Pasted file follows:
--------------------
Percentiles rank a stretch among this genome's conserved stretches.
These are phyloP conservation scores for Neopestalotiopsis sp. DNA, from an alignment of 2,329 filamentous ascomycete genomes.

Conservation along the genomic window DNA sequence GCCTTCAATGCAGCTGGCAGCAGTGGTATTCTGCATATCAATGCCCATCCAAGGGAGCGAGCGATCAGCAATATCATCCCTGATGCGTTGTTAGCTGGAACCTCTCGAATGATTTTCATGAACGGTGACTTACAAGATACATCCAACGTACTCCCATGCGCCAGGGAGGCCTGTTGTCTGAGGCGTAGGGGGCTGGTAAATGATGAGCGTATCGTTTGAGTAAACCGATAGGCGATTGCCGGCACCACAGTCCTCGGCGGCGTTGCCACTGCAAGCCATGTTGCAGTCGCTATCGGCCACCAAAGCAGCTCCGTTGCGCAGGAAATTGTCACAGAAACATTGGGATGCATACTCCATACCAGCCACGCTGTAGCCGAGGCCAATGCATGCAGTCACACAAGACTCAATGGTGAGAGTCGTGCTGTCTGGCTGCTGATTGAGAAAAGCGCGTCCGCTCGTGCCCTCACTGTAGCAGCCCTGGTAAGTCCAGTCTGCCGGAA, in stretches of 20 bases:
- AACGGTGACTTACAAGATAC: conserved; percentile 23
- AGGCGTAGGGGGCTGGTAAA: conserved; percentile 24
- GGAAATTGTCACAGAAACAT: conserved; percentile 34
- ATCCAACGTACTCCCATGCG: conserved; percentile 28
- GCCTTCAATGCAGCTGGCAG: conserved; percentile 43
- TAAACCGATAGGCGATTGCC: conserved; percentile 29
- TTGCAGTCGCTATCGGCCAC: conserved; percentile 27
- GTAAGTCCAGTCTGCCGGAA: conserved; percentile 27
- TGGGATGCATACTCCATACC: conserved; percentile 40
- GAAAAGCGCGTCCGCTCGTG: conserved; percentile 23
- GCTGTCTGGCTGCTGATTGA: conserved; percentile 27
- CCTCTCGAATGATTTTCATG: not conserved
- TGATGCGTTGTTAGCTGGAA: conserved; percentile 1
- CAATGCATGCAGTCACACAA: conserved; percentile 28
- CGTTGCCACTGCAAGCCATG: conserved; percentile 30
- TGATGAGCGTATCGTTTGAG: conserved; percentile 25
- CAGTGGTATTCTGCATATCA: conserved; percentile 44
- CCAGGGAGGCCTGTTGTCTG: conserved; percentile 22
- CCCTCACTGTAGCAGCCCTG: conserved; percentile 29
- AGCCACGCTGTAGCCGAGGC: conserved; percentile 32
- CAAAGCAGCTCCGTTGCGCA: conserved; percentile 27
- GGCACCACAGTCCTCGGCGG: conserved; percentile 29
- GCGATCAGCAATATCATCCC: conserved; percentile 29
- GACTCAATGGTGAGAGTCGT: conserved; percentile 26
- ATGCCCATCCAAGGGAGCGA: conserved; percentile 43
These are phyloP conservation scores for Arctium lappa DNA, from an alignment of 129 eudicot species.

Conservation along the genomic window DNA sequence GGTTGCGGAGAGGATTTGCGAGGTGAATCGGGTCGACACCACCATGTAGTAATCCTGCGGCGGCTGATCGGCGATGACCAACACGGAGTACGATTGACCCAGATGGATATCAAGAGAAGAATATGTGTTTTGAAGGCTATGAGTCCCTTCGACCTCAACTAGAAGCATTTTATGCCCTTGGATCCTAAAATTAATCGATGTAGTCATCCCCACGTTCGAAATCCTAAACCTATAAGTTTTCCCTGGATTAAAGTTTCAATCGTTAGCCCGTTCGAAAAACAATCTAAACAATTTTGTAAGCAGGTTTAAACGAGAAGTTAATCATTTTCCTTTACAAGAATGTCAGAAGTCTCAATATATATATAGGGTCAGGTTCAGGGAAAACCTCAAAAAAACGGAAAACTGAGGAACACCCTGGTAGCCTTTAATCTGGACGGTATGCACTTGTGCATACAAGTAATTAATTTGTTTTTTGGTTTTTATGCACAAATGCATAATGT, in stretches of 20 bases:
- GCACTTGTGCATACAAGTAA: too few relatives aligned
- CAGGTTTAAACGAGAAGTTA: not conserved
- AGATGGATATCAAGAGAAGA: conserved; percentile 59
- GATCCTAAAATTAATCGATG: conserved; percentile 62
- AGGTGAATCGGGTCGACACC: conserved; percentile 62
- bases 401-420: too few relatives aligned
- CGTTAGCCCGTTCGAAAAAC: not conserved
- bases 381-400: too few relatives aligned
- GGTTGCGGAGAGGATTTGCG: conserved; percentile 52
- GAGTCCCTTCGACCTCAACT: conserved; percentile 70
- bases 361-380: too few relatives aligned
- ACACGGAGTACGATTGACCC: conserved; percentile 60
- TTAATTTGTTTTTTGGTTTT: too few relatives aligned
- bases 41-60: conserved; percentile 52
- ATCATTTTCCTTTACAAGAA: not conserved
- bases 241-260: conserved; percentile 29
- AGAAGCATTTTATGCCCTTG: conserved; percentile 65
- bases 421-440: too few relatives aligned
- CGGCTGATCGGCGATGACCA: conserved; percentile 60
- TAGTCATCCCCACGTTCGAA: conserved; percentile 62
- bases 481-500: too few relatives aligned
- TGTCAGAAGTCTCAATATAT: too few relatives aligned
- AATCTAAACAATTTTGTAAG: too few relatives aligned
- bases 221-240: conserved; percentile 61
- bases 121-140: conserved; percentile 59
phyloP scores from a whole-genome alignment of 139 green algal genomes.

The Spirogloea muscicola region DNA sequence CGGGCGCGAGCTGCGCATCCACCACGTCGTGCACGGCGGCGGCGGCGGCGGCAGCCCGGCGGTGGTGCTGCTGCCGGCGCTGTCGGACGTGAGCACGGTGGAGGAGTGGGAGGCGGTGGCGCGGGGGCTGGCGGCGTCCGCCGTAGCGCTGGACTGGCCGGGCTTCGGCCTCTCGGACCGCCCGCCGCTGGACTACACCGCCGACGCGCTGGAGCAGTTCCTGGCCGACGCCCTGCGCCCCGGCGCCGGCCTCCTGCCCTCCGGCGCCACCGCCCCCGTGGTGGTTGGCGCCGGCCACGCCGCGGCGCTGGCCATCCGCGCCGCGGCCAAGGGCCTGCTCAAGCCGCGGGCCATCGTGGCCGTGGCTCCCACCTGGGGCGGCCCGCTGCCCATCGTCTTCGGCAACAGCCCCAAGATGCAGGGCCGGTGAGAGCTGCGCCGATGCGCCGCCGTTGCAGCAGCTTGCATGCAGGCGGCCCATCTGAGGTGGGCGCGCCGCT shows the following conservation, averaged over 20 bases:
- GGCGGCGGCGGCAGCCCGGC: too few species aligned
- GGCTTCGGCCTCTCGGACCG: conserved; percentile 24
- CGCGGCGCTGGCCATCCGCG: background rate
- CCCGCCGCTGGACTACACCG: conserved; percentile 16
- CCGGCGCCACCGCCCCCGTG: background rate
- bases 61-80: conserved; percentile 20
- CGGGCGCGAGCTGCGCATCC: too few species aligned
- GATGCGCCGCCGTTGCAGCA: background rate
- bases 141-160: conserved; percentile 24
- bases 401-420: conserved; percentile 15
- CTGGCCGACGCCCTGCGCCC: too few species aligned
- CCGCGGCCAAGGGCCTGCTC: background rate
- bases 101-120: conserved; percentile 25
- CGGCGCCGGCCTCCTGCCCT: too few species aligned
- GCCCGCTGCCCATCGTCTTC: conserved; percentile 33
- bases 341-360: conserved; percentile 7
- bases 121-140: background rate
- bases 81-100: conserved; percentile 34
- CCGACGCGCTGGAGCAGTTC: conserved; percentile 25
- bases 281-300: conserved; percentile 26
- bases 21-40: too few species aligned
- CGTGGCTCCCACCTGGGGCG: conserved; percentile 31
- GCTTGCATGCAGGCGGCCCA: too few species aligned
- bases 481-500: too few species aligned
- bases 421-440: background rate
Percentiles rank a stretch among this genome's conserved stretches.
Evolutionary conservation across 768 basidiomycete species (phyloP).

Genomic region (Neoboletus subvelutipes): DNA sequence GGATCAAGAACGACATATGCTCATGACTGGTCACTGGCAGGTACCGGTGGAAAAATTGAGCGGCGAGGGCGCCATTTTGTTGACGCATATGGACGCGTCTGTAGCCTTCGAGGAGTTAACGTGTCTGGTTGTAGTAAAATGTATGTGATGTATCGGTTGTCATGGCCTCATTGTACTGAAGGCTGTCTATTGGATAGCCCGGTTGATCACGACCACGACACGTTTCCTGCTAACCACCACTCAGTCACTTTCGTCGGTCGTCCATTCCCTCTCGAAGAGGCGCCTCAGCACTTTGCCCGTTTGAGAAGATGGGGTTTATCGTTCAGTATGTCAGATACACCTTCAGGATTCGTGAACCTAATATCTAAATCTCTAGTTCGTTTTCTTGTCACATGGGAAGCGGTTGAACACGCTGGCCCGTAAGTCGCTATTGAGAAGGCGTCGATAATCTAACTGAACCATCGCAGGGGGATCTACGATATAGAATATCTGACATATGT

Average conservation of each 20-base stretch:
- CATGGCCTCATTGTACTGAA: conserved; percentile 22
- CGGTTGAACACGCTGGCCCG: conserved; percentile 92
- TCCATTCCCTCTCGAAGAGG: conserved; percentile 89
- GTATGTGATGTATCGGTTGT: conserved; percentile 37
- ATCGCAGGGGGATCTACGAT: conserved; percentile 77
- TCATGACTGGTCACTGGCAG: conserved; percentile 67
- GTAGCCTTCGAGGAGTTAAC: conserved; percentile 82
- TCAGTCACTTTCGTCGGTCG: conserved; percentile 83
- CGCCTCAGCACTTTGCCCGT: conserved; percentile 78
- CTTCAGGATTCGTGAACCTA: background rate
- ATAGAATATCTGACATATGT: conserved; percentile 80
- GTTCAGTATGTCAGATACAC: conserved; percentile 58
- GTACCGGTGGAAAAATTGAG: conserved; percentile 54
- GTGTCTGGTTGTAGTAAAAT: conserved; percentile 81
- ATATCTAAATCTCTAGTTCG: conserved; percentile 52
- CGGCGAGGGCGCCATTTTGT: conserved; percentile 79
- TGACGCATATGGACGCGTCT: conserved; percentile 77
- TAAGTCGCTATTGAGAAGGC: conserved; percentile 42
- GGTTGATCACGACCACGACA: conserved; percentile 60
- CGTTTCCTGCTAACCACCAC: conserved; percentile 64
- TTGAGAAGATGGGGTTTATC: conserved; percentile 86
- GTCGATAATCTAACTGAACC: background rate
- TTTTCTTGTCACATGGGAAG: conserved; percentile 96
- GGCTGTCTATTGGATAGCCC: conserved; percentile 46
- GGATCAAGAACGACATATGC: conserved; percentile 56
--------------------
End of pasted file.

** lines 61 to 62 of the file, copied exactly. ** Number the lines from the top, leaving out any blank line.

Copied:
- CCCGCCGCTGGACTACACCG: conserved; percentile 16
- CCGGCGCCACCGCCCCCGTG: background rate